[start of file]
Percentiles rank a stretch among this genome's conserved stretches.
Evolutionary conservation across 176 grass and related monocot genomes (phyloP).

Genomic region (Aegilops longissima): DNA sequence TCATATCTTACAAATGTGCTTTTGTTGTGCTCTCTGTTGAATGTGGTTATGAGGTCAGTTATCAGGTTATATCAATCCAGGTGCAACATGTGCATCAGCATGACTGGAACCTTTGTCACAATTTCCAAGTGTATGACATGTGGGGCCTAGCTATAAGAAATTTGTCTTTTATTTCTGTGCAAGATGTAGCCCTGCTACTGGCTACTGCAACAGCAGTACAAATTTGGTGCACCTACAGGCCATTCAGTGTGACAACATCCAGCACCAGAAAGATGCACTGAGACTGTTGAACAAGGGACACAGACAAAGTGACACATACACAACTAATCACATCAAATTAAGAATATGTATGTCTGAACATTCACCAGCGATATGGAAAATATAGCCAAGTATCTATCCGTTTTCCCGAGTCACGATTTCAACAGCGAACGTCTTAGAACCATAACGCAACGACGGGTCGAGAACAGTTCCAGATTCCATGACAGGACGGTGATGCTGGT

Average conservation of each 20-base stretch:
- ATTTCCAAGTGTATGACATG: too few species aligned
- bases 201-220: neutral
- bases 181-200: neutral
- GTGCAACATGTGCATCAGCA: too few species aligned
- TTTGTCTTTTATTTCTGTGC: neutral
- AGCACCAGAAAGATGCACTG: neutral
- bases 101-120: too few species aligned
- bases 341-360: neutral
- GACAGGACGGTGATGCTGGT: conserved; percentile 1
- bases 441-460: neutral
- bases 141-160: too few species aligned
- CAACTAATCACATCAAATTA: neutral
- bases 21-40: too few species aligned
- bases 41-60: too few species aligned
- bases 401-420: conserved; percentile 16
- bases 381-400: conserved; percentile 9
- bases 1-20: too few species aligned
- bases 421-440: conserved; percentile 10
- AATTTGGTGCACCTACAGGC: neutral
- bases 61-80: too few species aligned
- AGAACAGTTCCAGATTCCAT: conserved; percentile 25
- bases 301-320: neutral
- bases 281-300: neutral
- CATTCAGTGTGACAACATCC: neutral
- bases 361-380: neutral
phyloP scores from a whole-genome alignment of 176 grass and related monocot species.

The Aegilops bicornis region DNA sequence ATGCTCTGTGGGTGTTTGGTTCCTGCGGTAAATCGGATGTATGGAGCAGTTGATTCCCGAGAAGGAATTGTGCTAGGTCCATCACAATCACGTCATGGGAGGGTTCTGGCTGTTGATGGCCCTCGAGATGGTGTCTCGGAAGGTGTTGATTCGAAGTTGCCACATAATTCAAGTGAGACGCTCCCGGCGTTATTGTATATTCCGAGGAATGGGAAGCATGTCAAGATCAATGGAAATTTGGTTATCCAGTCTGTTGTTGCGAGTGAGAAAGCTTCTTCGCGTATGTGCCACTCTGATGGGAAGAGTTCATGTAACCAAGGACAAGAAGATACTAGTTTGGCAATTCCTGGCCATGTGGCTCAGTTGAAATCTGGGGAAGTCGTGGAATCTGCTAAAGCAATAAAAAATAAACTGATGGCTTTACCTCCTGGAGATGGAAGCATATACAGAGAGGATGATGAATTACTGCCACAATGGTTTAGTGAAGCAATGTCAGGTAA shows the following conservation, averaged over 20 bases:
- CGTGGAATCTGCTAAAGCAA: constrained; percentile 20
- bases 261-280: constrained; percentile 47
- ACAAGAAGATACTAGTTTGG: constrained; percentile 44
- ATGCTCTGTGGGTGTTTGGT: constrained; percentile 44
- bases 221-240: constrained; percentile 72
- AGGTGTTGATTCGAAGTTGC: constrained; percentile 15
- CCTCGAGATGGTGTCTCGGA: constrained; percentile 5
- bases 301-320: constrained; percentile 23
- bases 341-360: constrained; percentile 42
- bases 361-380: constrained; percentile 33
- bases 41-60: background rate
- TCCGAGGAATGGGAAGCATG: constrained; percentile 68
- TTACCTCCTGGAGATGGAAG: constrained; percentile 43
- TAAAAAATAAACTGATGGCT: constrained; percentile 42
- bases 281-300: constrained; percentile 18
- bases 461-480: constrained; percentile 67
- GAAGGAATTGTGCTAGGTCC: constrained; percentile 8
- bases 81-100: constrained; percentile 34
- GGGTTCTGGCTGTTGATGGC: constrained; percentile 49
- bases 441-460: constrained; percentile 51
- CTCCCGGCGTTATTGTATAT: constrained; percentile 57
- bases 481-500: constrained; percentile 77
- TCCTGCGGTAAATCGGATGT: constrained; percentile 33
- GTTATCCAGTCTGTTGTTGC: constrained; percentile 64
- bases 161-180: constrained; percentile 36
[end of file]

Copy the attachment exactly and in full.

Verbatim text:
Percentiles rank a stretch among this genome's conserved stretches.
Evolutionary conservation across 176 grass and related monocot genomes (phyloP).

Genomic region (Aegilops longissima): DNA sequence TCATATCTTACAAATGTGCTTTTGTTGTGCTCTCTGTTGAATGTGGTTATGAGGTCAGTTATCAGGTTATATCAATCCAGGTGCAACATGTGCATCAGCATGACTGGAACCTTTGTCACAATTTCCAAGTGTATGACATGTGGGGCCTAGCTATAAGAAATTTGTCTTTTATTTCTGTGCAAGATGTAGCCCTGCTACTGGCTACTGCAACAGCAGTACAAATTTGGTGCACCTACAGGCCATTCAGTGTGACAACATCCAGCACCAGAAAGATGCACTGAGACTGTTGAACAAGGGACACAGACAAAGTGACACATACACAACTAATCACATCAAATTAAGAATATGTATGTCTGAACATTCACCAGCGATATGGAAAATATAGCCAAGTATCTATCCGTTTTCCCGAGTCACGATTTCAACAGCGAACGTCTTAGAACCATAACGCAACGACGGGTCGAGAACAGTTCCAGATTCCATGACAGGACGGTGATGCTGGT

Average conservation of each 20-base stretch:
- ATTTCCAAGTGTATGACATG: too few species aligned
- bases 201-220: neutral
- bases 181-200: neutral
- GTGCAACATGTGCATCAGCA: too few species aligned
- TTTGTCTTTTATTTCTGTGC: neutral
- AGCACCAGAAAGATGCACTG: neutral
- bases 101-120: too few species aligned
- bases 341-360: neutral
- GACAGGACGGTGATGCTGGT: conserved; percentile 1
- bases 441-460: neutral
- bases 141-160: too few species aligned
- CAACTAATCACATCAAATTA: neutral
- bases 21-40: too few species aligned
- bases 41-60: too few species aligned
- bases 401-420: conserved; percentile 16
- bases 381-400: conserved; percentile 9
- bases 1-20: too few species aligned
- bases 421-440: conserved; percentile 10
- AATTTGGTGCACCTACAGGC: neutral
- bases 61-80: too few species aligned
- AGAACAGTTCCAGATTCCAT: conserved; percentile 25
- bases 301-320: neutral
- bases 281-300: neutral
- CATTCAGTGTGACAACATCC: neutral
- bases 361-380: neutral
phyloP scores from a whole-genome alignment of 176 grass and related monocot species.

The Aegilops bicornis region DNA sequence ATGCTCTGTGGGTGTTTGGTTCCTGCGGTAAATCGGATGTATGGAGCAGTTGATTCCCGAGAAGGAATTGTGCTAGGTCCATCACAATCACGTCATGGGAGGGTTCTGGCTGTTGATGGCCCTCGAGATGGTGTCTCGGAAGGTGTTGATTCGAAGTTGCCACATAATTCAAGTGAGACGCTCCCGGCGTTATTGTATATTCCGAGGAATGGGAAGCATGTCAAGATCAATGGAAATTTGGTTATCCAGTCTGTTGTTGCGAGTGAGAAAGCTTCTTCGCGTATGTGCCACTCTGATGGGAAGAGTTCATGTAACCAAGGACAAGAAGATACTAGTTTGGCAATTCCTGGCCATGTGGCTCAGTTGAAATCTGGGGAAGTCGTGGAATCTGCTAAAGCAATAAAAAATAAACTGATGGCTTTACCTCCTGGAGATGGAAGCATATACAGAGAGGATGATGAATTACTGCCACAATGGTTTAGTGAAGCAATGTCAGGTAA shows the following conservation, averaged over 20 bases:
- CGTGGAATCTGCTAAAGCAA: constrained; percentile 20
- bases 261-280: constrained; percentile 47
- ACAAGAAGATACTAGTTTGG: constrained; percentile 44
- ATGCTCTGTGGGTGTTTGGT: constrained; percentile 44
- bases 221-240: constrained; percentile 72
- AGGTGTTGATTCGAAGTTGC: constrained; percentile 15
- CCTCGAGATGGTGTCTCGGA: constrained; percentile 5
- bases 301-320: constrained; percentile 23
- bases 341-360: constrained; percentile 42
- bases 361-380: constrained; percentile 33
- bases 41-60: background rate
- TCCGAGGAATGGGAAGCATG: constrained; percentile 68
- TTACCTCCTGGAGATGGAAG: constrained; percentile 43
- TAAAAAATAAACTGATGGCT: constrained; percentile 42
- bases 281-300: constrained; percentile 18
- bases 461-480: constrained; percentile 67
- GAAGGAATTGTGCTAGGTCC: constrained; percentile 8
- bases 81-100: constrained; percentile 34
- GGGTTCTGGCTGTTGATGGC: constrained; percentile 49
- bases 441-460: constrained; percentile 51
- CTCCCGGCGTTATTGTATAT: constrained; percentile 57
- bases 481-500: constrained; percentile 77
- TCCTGCGGTAAATCGGATGT: constrained; percentile 33
- GTTATCCAGTCTGTTGTTGC: constrained; percentile 64
- bases 161-180: constrained; percentile 36